Oscars crowd mixing with the commoners

This is probably more a sign of my own cynicism than anything else.

I’ve never particularly cared for awards shows, Oscars included. It isn’t because of some intellectual reason, such as how it’s insufferable navel-gaving, or the show costing enough money to feed an entire lower-class neighbourhood. Nor was it something as benign as simply finding it boring.

I just never really cared. I would see it on television, regard it for a moment, take in the sight of dazzling lights, attractive people and back-slapping laughter, before returning outside to ride my BMX around the yard.

Because I read the news for reasons that still utterly bewilder me, I understood that there was a moment in the Oscar’s ceremony in where the gathering of actors allowed some commoners in the room so that they could be surprised by being blessed with the company of actors.

My cynicism would suggest that this might be a case of them being damned if they do/don’t. I mean, I might have criticised the Oscars for being a room full of rich people detached from the plight of the real world. But now that they’ve done this little stunt, here I am criticising them for being rich people letting real people into their little world – even if for about five minutes.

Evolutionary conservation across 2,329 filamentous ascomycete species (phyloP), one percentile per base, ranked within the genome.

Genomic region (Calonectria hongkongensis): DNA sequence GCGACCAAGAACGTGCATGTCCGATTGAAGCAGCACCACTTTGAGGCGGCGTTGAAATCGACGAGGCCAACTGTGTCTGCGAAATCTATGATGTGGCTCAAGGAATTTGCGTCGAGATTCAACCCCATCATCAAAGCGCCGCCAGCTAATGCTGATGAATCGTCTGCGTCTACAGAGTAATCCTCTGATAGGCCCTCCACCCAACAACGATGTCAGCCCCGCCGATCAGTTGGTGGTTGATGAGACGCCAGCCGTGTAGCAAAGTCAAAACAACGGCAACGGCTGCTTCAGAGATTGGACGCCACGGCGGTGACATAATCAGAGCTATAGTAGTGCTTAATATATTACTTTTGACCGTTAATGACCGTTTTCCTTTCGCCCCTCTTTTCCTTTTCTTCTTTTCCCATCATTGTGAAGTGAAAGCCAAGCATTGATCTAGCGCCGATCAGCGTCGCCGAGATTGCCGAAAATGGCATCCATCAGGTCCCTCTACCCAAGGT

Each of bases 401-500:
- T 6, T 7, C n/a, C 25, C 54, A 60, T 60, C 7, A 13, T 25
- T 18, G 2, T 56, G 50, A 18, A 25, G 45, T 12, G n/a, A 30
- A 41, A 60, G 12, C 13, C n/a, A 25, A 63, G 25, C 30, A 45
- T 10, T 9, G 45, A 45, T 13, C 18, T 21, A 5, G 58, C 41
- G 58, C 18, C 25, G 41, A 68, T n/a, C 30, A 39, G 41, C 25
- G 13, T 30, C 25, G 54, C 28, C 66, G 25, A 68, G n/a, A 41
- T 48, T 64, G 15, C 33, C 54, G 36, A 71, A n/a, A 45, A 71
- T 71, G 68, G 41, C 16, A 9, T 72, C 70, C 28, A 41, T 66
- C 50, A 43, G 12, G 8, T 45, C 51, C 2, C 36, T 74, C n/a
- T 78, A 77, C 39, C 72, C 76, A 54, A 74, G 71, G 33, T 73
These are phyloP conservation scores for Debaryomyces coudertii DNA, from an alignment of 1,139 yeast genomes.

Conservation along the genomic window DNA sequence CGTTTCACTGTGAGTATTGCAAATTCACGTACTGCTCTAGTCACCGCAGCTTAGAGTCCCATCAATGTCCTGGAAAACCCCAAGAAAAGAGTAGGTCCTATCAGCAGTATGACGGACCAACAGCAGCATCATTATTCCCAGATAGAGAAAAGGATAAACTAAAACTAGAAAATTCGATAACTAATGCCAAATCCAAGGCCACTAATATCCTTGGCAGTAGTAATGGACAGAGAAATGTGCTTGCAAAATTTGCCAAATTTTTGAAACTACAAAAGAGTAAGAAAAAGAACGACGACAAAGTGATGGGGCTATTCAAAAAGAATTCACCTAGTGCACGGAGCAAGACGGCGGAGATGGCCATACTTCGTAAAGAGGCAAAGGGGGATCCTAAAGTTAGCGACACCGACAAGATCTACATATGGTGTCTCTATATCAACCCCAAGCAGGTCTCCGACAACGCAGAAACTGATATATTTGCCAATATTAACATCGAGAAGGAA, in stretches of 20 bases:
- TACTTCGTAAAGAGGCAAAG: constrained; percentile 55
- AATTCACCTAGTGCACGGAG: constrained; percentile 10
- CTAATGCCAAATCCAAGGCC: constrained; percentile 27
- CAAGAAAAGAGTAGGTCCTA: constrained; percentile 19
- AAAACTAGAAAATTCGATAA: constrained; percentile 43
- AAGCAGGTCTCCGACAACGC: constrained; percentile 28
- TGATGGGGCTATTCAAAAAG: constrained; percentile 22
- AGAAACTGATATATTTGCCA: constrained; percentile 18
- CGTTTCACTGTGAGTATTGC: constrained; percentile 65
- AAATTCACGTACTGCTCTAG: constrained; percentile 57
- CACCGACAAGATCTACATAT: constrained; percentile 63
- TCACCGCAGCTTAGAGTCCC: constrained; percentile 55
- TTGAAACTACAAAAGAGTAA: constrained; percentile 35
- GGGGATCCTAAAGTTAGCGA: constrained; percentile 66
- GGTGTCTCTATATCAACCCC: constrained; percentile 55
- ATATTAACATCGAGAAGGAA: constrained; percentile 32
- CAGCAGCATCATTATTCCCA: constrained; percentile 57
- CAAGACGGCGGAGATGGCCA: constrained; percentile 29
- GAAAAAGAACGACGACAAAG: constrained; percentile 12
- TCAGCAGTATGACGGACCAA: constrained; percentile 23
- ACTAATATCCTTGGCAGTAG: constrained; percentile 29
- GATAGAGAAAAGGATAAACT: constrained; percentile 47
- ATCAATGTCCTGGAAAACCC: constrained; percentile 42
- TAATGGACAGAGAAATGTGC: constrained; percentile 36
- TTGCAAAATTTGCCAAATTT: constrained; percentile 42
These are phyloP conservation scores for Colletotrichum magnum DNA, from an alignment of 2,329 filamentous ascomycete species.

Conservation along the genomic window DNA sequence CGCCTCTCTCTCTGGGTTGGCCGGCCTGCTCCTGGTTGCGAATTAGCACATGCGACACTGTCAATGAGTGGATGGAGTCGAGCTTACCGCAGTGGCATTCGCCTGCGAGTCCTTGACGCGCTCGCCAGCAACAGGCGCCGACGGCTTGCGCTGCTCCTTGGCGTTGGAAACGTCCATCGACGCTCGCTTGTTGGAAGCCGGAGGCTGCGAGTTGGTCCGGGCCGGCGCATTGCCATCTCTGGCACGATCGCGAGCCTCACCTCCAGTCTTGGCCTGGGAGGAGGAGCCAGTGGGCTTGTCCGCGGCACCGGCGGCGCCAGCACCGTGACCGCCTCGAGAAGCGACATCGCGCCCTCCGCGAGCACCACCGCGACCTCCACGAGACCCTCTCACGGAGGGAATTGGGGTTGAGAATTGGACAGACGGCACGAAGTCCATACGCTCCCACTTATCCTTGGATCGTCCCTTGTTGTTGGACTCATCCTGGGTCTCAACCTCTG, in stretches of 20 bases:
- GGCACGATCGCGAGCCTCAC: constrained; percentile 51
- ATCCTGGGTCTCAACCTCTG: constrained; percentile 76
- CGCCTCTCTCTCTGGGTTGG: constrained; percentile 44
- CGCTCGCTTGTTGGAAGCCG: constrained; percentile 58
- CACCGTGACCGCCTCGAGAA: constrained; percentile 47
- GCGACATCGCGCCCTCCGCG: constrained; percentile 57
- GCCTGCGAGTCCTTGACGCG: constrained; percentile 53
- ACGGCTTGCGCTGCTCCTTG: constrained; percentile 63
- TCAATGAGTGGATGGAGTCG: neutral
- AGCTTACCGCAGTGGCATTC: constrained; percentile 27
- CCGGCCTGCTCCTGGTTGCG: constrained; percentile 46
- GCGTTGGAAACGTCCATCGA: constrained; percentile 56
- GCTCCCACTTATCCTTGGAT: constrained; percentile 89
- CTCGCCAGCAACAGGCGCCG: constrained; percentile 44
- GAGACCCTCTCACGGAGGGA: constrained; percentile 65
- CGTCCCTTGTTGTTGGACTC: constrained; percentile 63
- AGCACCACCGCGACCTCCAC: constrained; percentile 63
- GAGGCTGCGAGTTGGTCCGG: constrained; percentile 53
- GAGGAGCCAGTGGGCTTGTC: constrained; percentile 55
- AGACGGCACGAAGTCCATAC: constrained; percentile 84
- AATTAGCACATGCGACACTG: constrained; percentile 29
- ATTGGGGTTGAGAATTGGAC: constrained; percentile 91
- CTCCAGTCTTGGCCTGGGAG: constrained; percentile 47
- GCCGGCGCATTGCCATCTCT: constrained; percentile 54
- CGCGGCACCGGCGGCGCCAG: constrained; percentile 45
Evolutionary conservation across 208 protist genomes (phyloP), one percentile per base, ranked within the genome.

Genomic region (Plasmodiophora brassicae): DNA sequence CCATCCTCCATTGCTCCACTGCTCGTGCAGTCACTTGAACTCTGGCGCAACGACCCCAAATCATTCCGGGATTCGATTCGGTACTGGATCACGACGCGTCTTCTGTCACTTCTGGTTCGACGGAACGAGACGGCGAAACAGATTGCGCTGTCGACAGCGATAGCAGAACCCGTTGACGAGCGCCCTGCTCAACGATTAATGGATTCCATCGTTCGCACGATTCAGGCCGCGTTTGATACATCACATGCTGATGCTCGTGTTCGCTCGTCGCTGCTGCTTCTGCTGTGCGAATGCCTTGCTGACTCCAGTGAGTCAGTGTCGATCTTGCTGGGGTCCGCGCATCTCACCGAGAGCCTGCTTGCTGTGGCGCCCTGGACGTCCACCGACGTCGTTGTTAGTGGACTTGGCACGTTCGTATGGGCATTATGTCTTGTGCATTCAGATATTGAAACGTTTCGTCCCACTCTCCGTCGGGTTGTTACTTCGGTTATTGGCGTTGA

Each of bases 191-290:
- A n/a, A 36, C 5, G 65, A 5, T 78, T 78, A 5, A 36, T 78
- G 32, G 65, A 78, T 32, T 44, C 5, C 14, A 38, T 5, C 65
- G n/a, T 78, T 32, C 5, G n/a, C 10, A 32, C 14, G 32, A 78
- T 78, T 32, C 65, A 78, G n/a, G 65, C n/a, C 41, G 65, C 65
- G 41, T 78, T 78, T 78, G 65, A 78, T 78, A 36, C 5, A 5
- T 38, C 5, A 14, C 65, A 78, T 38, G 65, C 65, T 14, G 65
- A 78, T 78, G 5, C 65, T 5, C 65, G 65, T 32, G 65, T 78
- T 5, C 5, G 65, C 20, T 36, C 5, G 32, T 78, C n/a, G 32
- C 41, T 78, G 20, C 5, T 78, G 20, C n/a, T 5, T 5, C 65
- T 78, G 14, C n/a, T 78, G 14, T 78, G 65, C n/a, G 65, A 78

To look at this stunt superficially, you’d surmise that this is just Jimmy Kimmel being Jimmy Kimmel, and that he was treating the Oscars as an extension of his late night show. Perhaps.

To be a cynic like me, you’d see Hollywood actors realising that their detachment with common people has resulted in regular people rejecting them and their opinions. It was this rejection that cost Hillary the election, after she trotted out celebrity endorsement after celebrity endorsement. This stunt was an attempt to show that actors and Hollywood still have the “common touch”.

Ockham’s Razor would suggest that the former explanation would be the most likely. But if you look at the name of this blog, you’d see that I’d tend to the latter. People who have usually held large amounts of power tend to always want to keep it, and those people have realised that their pandering to their followers resulted in them losing.

This gesture was an attempt to make Hollywood more relateable.

I don’t buy it.


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